Mr. President, you can speak out and help us confront this corrosive element, but time is running out.
If such a verdict is allowed to stand, it will be evidence of the deep and corrosive racism menacing Israel.
To date Obama has been determined not to talk about that, likely because to complain is to risk a corrosive quagmire.
Like all the wine guzzled in dark bars throughout this novel, anti-Semitism feels nourishing, but it is a sad, corrosive illusion.
And with that high moral dudgeon comes yet another risk to patients and hospitals: the corrosive effect of sanctimony.
One of these bricks has already gone to pieces, being entirely disintegrated by the corrosive influence of the London atmosphere.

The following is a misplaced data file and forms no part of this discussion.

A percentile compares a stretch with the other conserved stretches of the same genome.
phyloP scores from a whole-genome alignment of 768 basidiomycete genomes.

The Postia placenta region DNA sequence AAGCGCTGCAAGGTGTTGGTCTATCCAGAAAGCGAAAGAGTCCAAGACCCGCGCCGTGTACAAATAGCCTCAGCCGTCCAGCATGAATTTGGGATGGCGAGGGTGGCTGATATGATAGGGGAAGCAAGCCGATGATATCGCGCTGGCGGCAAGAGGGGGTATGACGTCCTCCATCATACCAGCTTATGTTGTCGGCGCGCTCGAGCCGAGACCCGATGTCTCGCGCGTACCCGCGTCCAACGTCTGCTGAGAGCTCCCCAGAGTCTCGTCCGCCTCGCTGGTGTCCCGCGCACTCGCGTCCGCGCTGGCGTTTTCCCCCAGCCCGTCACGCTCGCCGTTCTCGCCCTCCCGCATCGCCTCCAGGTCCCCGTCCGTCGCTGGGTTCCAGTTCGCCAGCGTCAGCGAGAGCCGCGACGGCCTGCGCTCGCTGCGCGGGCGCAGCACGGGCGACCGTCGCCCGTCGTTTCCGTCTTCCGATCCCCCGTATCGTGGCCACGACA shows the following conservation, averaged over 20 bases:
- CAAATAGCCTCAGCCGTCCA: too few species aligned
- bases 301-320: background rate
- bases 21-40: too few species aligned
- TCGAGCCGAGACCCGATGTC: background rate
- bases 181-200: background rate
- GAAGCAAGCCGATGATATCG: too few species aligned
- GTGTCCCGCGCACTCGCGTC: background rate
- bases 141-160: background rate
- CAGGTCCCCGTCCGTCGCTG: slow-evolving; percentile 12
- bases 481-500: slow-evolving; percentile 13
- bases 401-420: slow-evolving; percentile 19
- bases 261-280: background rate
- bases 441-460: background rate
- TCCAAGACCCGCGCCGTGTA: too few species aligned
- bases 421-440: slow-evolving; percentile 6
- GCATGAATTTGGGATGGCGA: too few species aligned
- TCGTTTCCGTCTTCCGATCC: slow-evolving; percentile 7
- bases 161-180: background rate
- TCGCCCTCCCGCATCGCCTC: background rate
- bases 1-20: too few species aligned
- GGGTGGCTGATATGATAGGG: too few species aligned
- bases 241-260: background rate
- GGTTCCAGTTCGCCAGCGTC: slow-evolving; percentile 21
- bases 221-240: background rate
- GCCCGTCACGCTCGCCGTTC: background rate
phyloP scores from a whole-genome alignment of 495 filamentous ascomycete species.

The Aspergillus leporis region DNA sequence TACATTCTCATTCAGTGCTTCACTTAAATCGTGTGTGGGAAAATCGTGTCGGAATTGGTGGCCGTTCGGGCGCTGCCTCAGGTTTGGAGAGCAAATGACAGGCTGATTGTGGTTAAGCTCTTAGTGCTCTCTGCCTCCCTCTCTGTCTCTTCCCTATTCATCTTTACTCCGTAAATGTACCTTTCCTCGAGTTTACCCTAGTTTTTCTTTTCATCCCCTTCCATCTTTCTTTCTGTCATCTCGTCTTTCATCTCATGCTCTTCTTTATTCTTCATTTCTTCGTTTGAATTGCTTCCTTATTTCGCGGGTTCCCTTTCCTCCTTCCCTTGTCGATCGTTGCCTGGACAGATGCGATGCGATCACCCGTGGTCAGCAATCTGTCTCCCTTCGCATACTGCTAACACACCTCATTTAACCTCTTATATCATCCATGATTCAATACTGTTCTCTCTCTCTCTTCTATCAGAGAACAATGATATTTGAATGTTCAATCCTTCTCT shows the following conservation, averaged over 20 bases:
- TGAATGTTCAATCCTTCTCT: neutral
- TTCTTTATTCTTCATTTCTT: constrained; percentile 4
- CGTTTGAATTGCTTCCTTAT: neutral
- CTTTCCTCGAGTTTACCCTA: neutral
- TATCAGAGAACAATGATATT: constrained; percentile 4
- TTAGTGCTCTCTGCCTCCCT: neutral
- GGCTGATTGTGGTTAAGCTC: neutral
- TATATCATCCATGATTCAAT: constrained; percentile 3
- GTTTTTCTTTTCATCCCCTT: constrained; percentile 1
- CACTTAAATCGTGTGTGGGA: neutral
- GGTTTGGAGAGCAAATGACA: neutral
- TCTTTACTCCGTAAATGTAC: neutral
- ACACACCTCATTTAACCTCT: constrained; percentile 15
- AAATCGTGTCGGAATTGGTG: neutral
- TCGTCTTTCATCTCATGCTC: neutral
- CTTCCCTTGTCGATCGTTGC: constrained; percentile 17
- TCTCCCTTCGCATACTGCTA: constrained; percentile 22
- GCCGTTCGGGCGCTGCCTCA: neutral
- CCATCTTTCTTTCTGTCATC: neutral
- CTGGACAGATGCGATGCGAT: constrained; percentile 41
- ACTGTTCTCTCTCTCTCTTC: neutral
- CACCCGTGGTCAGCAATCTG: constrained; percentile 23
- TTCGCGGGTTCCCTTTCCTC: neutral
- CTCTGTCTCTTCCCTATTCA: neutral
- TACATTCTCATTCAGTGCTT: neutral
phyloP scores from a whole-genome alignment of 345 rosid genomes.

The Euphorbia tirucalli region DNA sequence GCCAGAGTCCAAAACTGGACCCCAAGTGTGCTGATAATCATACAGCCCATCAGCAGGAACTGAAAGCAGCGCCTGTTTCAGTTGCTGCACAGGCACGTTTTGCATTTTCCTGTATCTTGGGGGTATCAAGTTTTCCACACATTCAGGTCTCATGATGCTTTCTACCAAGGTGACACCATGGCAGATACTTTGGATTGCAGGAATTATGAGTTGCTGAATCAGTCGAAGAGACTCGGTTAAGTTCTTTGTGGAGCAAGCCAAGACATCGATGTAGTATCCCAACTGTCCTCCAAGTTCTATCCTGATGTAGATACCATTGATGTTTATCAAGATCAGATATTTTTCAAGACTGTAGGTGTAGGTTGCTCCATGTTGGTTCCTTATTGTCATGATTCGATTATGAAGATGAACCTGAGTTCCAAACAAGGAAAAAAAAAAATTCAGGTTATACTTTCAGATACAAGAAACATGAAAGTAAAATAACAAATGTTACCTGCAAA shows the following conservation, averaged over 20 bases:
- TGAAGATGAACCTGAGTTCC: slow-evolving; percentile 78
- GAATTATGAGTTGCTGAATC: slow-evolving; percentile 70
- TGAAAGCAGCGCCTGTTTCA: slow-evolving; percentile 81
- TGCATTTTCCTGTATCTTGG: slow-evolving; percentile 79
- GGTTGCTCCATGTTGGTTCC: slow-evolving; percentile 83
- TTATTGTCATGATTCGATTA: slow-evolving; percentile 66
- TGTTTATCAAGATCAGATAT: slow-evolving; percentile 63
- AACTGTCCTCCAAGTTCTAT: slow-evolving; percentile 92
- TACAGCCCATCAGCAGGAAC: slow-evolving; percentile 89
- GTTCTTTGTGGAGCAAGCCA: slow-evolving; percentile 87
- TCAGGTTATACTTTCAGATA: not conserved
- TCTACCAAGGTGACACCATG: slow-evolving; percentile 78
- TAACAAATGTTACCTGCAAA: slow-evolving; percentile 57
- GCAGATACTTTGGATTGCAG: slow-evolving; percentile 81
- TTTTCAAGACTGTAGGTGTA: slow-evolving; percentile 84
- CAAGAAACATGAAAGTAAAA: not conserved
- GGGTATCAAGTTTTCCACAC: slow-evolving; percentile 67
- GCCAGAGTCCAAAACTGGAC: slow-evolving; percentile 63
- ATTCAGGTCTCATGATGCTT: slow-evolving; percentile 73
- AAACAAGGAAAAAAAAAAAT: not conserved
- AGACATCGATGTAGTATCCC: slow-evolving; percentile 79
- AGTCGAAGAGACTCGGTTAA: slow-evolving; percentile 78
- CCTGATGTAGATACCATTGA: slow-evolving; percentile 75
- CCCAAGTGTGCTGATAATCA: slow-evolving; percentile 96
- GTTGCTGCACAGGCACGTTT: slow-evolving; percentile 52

Hers, if she ever had it, had been drenched in as ugly a lot of corrosive liquid as could be imagined.
In each case the preliminary irrigation with the corrosive sublimate solution is dispensed with.
The taste of it came on his lips, nauseating and corrosive like some kinds of poison.
The protochloride of mercury likewise sublimes, but it does not undergo fusion first, as is the case with the corrosive sublimate.
corrosive cor·ro·sive (kə-rō'sĭv, -zĭv)
Causing or tending to cause the gradual destruction of a substance by chemical action. n.
A substance having the capability or tendency to cause slow destruction.